The Unequivocality of a Rose
by Joel Netsky
Cover Art by Patrick Fisher
2006/07 Slim Volume Series Selection
Published by Poetic Matrix Press
from the Preface
The Unequivocality of a Rose by Joel Netsky is a story. All good poetry
tells a story; some poems are stories told in grand poetic language like the great
epics of our shared cultural history; some poems are individual pieces set together
to create a story. The Unequivocality of a Rose is a story told both in individual
verse strung together and as a long tale told with a unique poetic language.
...this work confounds and teaches all in the same moment. Joel Netsky's poetic
is firmly grounded in a classic poetic language and yet with a language reaching
out into a visionary future. At first it will perplex you and then it will draw
you in with a sure recognition from another time and another future.
Joel was born in Philadelphia. While at college he studied literature and writing,
and in the years following developed a personal poetry writing style based upon
a naturalistic rendering of poetic structures.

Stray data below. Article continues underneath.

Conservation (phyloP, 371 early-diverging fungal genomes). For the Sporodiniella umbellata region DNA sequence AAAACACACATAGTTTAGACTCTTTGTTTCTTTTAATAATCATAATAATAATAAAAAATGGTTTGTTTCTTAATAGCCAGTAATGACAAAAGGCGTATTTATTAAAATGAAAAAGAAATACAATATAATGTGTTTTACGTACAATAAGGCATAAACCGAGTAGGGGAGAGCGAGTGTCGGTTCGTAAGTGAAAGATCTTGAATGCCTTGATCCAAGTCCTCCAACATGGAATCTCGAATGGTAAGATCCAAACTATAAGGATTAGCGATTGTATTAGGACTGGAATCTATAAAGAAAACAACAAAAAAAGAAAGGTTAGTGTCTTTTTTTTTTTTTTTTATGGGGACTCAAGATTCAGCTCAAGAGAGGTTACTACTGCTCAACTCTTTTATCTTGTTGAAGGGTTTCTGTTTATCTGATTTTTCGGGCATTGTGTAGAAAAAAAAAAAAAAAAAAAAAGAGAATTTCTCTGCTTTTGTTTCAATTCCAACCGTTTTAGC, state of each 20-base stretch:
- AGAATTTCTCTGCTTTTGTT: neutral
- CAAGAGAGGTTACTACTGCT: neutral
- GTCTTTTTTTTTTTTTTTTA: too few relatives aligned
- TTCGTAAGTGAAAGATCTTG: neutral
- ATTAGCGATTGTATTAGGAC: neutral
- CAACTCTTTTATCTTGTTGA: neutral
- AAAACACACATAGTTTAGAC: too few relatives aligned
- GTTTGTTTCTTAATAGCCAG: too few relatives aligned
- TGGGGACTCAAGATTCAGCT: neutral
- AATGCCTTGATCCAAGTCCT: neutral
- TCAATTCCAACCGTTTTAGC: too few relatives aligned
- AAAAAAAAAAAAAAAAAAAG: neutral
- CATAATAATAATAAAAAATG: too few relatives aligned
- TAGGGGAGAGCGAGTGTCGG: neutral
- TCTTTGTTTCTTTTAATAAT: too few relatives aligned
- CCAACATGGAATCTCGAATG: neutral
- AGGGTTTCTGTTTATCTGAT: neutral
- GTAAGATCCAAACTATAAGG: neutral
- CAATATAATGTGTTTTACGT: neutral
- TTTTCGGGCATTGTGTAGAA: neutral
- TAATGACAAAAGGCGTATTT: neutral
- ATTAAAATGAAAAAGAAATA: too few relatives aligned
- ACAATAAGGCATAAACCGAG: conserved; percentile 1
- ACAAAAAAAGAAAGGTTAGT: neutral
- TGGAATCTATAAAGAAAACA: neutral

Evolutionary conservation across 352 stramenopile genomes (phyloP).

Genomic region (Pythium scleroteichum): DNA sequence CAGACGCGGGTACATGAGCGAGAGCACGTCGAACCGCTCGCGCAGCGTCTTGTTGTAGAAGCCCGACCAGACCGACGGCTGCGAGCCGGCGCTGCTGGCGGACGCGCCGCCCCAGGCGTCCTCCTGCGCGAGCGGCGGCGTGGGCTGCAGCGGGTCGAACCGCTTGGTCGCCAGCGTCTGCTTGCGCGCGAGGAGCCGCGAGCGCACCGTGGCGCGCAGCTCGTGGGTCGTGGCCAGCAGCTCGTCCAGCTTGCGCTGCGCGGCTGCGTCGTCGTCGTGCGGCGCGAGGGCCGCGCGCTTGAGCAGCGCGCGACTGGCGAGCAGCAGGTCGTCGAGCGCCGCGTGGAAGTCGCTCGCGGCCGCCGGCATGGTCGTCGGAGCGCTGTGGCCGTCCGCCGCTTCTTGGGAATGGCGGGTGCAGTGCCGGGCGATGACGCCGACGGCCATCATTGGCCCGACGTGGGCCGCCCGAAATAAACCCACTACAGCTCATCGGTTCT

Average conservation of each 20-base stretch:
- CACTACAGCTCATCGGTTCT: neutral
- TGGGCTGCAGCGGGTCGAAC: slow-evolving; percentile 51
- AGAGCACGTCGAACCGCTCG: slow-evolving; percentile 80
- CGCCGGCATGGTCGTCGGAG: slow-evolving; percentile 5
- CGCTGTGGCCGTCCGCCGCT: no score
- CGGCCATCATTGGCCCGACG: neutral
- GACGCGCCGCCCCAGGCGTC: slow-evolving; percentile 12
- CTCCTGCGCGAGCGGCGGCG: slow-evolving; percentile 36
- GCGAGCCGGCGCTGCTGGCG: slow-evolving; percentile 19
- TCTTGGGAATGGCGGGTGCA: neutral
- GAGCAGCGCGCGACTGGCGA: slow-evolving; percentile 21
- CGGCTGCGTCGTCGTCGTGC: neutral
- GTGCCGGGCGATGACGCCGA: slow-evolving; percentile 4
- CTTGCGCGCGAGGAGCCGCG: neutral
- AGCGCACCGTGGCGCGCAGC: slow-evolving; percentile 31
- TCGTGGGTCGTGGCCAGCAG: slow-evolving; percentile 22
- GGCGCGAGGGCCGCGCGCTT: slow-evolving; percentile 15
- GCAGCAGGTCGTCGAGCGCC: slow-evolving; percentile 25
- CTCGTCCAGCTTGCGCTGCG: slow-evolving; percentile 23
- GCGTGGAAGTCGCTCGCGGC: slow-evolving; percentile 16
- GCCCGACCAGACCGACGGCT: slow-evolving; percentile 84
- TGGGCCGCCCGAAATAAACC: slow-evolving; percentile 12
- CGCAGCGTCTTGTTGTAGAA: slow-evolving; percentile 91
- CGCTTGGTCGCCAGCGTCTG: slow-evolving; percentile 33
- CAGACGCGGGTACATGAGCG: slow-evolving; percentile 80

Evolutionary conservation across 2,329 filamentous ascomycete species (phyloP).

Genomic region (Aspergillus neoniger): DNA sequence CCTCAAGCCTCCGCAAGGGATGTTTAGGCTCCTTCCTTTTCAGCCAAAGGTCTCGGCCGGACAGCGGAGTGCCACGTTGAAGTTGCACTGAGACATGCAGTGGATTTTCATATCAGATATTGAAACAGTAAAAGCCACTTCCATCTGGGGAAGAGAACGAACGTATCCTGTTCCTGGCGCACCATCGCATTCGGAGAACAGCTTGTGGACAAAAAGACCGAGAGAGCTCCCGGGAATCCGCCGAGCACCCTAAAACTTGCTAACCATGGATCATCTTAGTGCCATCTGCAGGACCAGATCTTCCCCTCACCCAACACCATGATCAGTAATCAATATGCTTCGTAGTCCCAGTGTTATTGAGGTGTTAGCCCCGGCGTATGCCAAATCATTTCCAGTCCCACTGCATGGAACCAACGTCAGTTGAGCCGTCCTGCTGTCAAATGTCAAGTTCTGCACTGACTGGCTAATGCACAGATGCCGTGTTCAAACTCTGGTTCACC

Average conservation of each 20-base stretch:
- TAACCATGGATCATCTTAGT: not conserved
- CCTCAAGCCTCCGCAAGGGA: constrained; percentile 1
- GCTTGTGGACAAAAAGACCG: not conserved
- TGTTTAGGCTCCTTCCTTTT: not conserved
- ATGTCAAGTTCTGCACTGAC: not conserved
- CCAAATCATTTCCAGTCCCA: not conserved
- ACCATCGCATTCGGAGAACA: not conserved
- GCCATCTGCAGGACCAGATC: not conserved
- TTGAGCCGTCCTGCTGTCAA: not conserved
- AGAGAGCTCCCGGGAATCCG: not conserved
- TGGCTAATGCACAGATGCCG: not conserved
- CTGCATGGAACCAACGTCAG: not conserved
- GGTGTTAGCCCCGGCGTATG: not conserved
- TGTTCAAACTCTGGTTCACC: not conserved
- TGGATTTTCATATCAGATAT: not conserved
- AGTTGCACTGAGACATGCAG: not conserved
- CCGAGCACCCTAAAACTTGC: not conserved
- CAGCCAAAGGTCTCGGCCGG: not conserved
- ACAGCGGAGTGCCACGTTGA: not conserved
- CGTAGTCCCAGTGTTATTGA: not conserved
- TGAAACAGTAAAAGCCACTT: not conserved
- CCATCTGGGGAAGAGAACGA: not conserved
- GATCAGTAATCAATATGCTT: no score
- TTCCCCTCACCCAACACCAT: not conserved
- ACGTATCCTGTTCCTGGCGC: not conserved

"I then became ‘religious': life metamorphosed to a spiritual journey. This is not
to say that I attained any insights beyond the mundane, but life to me from then
on became aspiration toward a supernal. I did very little writing during that time,
worked more on myself internally, and only gradually did I return to writing." Joel
currently resides in Philadelphia.
From The Unequivocality of a Rose:
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How Quietly the Waters
It Wasn't too Late
How quietly the waters of the creek flow!
They are like a thought through the consciousness.
The dialectic of field and forest is of such splendor,
the dichotomy between spoken and written, space and time, dissolves.
To the sky, that intellect of perfect erudition,
the text beneath is by a pen indesecrate.
The innumerous cosmoses drift one into the next,
nonrememberable, faceless, yet precious.
In the arms of the communion of all,
intellect and will, stasis and flux: love.
It wasn't too late to salvage his life,
to make of his years,
If not a palace, then an ordinary house,
to have each day be,
if not a feast, then a simple meal.
How could he have been so benighted?
What affliction had circumscribed his being?
In heinous league upon the fair shore
had jackal bewilderment and vulture despair disgorged
and with stroke so deliquescent as to contradistinct all fealty
render his noble soul egrege even to a twain.
If simple and in proportion,
the proper thing in the proper place at the proper time,
like a farmer with a field,
plowing at the proper time,
or a tailor with a garment,
mending in the proper way–
no, it wasn't too late at all.